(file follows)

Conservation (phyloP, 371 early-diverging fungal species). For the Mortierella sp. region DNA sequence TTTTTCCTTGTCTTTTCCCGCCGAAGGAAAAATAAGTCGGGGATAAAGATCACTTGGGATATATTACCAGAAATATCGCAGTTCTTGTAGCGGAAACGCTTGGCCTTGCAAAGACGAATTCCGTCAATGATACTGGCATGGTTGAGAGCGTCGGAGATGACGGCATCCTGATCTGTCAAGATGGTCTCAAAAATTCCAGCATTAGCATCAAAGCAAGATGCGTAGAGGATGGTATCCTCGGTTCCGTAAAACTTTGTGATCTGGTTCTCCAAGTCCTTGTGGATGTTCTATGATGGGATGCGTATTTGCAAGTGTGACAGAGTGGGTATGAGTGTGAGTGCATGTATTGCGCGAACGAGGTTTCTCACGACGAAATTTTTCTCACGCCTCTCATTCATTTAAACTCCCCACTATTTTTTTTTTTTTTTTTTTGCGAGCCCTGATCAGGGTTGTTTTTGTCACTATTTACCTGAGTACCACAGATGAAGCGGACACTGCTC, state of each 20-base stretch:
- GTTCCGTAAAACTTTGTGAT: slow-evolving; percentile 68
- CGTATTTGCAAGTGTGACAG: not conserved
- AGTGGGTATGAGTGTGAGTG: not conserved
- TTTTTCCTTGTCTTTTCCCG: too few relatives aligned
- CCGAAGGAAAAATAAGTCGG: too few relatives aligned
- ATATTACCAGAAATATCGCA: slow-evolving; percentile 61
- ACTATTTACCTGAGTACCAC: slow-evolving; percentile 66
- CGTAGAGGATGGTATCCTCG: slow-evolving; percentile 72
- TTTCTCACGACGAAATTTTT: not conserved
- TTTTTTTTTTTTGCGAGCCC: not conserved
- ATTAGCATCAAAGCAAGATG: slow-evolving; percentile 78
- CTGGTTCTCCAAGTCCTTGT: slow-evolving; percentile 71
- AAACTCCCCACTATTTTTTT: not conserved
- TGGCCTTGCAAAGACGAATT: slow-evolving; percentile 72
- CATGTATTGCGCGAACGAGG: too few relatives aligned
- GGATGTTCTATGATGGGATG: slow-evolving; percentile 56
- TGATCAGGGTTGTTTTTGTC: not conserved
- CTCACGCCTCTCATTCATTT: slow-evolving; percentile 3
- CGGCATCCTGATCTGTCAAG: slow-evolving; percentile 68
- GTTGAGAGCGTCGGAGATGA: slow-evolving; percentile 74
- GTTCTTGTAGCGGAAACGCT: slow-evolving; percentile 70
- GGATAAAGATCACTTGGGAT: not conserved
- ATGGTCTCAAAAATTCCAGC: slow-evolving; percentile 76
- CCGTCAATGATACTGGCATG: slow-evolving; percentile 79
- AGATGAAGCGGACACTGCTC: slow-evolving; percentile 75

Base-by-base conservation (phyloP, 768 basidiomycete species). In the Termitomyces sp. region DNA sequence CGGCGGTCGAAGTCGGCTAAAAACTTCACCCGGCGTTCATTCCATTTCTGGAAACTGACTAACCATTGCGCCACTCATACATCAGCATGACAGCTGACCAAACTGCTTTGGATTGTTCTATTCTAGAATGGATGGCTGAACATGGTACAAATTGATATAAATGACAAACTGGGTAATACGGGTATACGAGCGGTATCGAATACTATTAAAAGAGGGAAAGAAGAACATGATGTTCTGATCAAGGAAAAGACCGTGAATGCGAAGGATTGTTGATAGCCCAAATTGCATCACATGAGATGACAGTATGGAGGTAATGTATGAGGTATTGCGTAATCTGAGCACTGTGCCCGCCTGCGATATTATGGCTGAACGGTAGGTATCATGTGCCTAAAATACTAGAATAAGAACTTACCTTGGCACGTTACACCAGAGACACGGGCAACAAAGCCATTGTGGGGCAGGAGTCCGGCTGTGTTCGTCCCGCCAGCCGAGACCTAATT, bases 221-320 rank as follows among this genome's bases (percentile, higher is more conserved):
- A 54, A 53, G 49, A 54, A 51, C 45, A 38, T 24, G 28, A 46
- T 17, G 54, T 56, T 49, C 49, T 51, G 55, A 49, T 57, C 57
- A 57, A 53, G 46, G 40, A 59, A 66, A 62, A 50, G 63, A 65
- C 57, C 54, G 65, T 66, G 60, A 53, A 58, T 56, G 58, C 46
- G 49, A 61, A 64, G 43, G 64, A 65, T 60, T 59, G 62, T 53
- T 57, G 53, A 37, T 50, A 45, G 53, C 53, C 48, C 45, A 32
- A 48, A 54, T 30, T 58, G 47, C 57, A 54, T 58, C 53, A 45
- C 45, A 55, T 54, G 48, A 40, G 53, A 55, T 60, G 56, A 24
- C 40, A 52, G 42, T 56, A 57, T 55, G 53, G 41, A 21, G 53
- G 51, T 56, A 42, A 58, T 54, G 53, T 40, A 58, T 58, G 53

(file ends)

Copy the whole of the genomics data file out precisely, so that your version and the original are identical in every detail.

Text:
Conservation (phyloP, 371 early-diverging fungal species). For the Mortierella sp. region DNA sequence TTTTTCCTTGTCTTTTCCCGCCGAAGGAAAAATAAGTCGGGGATAAAGATCACTTGGGATATATTACCAGAAATATCGCAGTTCTTGTAGCGGAAACGCTTGGCCTTGCAAAGACGAATTCCGTCAATGATACTGGCATGGTTGAGAGCGTCGGAGATGACGGCATCCTGATCTGTCAAGATGGTCTCAAAAATTCCAGCATTAGCATCAAAGCAAGATGCGTAGAGGATGGTATCCTCGGTTCCGTAAAACTTTGTGATCTGGTTCTCCAAGTCCTTGTGGATGTTCTATGATGGGATGCGTATTTGCAAGTGTGACAGAGTGGGTATGAGTGTGAGTGCATGTATTGCGCGAACGAGGTTTCTCACGACGAAATTTTTCTCACGCCTCTCATTCATTTAAACTCCCCACTATTTTTTTTTTTTTTTTTTTGCGAGCCCTGATCAGGGTTGTTTTTGTCACTATTTACCTGAGTACCACAGATGAAGCGGACACTGCTC, state of each 20-base stretch:
- GTTCCGTAAAACTTTGTGAT: slow-evolving; percentile 68
- CGTATTTGCAAGTGTGACAG: not conserved
- AGTGGGTATGAGTGTGAGTG: not conserved
- TTTTTCCTTGTCTTTTCCCG: too few relatives aligned
- CCGAAGGAAAAATAAGTCGG: too few relatives aligned
- ATATTACCAGAAATATCGCA: slow-evolving; percentile 61
- ACTATTTACCTGAGTACCAC: slow-evolving; percentile 66
- CGTAGAGGATGGTATCCTCG: slow-evolving; percentile 72
- TTTCTCACGACGAAATTTTT: not conserved
- TTTTTTTTTTTTGCGAGCCC: not conserved
- ATTAGCATCAAAGCAAGATG: slow-evolving; percentile 78
- CTGGTTCTCCAAGTCCTTGT: slow-evolving; percentile 71
- AAACTCCCCACTATTTTTTT: not conserved
- TGGCCTTGCAAAGACGAATT: slow-evolving; percentile 72
- CATGTATTGCGCGAACGAGG: too few relatives aligned
- GGATGTTCTATGATGGGATG: slow-evolving; percentile 56
- TGATCAGGGTTGTTTTTGTC: not conserved
- CTCACGCCTCTCATTCATTT: slow-evolving; percentile 3
- CGGCATCCTGATCTGTCAAG: slow-evolving; percentile 68
- GTTGAGAGCGTCGGAGATGA: slow-evolving; percentile 74
- GTTCTTGTAGCGGAAACGCT: slow-evolving; percentile 70
- GGATAAAGATCACTTGGGAT: not conserved
- ATGGTCTCAAAAATTCCAGC: slow-evolving; percentile 76
- CCGTCAATGATACTGGCATG: slow-evolving; percentile 79
- AGATGAAGCGGACACTGCTC: slow-evolving; percentile 75

Base-by-base conservation (phyloP, 768 basidiomycete species). In the Termitomyces sp. region DNA sequence CGGCGGTCGAAGTCGGCTAAAAACTTCACCCGGCGTTCATTCCATTTCTGGAAACTGACTAACCATTGCGCCACTCATACATCAGCATGACAGCTGACCAAACTGCTTTGGATTGTTCTATTCTAGAATGGATGGCTGAACATGGTACAAATTGATATAAATGACAAACTGGGTAATACGGGTATACGAGCGGTATCGAATACTATTAAAAGAGGGAAAGAAGAACATGATGTTCTGATCAAGGAAAAGACCGTGAATGCGAAGGATTGTTGATAGCCCAAATTGCATCACATGAGATGACAGTATGGAGGTAATGTATGAGGTATTGCGTAATCTGAGCACTGTGCCCGCCTGCGATATTATGGCTGAACGGTAGGTATCATGTGCCTAAAATACTAGAATAAGAACTTACCTTGGCACGTTACACCAGAGACACGGGCAACAAAGCCATTGTGGGGCAGGAGTCCGGCTGTGTTCGTCCCGCCAGCCGAGACCTAATT, bases 221-320 rank as follows among this genome's bases (percentile, higher is more conserved):
- A 54, A 53, G 49, A 54, A 51, C 45, A 38, T 24, G 28, A 46
- T 17, G 54, T 56, T 49, C 49, T 51, G 55, A 49, T 57, C 57
- A 57, A 53, G 46, G 40, A 59, A 66, A 62, A 50, G 63, A 65
- C 57, C 54, G 65, T 66, G 60, A 53, A 58, T 56, G 58, C 46
- G 49, A 61, A 64, G 43, G 64, A 65, T 60, T 59, G 62, T 53
- T 57, G 53, A 37, T 50, A 45, G 53, C 53, C 48, C 45, A 32
- A 48, A 54, T 30, T 58, G 47, C 57, A 54, T 58, C 53, A 45
- C 45, A 55, T 54, G 48, A 40, G 53, A 55, T 60, G 56, A 24
- C 40, A 52, G 42, T 56, A 57, T 55, G 53, G 41, A 21, G 53
- G 51, T 56, A 42, A 58, T 54, G 53, T 40, A 58, T 58, G 53